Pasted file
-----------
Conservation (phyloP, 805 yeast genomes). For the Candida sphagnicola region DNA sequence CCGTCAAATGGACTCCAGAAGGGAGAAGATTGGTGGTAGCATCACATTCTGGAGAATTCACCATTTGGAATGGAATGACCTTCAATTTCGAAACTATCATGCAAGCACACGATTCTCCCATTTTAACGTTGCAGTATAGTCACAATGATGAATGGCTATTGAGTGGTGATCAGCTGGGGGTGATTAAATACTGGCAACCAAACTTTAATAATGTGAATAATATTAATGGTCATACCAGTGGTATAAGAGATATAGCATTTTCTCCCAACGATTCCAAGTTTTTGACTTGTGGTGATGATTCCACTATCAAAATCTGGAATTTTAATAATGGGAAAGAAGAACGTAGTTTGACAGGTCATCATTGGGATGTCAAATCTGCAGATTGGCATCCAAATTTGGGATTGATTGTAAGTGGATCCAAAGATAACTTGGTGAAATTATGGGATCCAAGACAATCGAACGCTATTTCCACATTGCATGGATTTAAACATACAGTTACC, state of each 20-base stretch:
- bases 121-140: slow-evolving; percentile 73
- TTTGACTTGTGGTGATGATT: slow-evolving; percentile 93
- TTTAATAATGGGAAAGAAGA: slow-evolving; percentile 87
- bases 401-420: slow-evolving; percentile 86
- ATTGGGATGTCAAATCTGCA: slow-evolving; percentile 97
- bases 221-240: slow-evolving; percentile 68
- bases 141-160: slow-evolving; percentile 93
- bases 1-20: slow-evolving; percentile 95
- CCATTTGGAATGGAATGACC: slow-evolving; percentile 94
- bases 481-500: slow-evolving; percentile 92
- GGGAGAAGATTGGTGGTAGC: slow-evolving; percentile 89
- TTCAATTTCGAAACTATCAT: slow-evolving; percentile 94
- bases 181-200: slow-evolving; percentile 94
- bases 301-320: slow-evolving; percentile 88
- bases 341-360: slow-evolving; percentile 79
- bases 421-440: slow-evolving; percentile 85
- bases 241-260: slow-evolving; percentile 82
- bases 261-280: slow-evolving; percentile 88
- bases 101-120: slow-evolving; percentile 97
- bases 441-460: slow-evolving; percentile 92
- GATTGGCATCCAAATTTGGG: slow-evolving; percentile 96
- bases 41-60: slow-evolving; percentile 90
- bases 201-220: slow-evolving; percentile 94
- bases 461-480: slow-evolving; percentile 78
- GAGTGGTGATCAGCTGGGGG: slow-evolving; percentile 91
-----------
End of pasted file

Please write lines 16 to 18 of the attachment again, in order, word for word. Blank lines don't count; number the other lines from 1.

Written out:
- bases 341-360: slow-evolving; percentile 79
- bases 421-440: slow-evolving; percentile 85
- bases 241-260: slow-evolving; percentile 82